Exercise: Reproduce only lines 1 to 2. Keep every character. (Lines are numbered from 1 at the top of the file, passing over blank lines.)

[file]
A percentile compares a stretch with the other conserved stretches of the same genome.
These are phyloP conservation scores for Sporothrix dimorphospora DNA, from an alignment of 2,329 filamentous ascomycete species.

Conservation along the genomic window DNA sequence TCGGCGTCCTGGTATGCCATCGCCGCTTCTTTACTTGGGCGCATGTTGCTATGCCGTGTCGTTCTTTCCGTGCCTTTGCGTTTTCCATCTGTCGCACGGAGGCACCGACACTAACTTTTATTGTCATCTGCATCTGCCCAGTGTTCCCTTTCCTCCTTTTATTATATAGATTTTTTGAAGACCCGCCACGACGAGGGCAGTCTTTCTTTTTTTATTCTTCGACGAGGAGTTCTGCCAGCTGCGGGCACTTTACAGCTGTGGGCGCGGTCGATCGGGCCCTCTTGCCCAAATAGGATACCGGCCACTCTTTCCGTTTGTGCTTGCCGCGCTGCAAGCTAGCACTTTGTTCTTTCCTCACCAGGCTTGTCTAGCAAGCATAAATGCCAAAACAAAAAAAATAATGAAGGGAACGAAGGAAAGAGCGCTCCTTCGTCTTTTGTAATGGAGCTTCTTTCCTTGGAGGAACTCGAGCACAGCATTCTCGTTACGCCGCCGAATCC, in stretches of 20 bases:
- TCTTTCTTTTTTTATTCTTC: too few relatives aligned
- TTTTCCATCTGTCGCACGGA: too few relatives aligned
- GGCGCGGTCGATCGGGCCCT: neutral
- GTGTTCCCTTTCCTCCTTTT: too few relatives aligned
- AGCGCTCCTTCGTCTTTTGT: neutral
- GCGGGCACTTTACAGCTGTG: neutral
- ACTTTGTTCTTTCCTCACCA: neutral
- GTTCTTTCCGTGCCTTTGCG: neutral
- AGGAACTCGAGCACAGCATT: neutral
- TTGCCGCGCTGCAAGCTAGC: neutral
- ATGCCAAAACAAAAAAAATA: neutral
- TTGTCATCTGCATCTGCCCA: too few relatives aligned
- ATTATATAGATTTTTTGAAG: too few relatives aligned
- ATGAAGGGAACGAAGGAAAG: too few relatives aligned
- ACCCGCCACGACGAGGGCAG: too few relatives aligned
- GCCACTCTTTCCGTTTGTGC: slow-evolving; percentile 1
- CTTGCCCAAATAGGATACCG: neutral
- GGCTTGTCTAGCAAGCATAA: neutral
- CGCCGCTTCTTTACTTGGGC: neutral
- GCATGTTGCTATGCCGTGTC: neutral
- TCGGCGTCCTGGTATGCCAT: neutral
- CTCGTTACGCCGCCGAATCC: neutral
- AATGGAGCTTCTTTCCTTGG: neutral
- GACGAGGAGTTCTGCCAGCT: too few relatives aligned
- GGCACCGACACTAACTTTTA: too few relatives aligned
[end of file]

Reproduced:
A percentile compares a stretch with the other conserved stretches of the same genome.
These are phyloP conservation scores for Sporothrix dimorphospora DNA, from an alignment of 2,329 filamentous ascomycete species.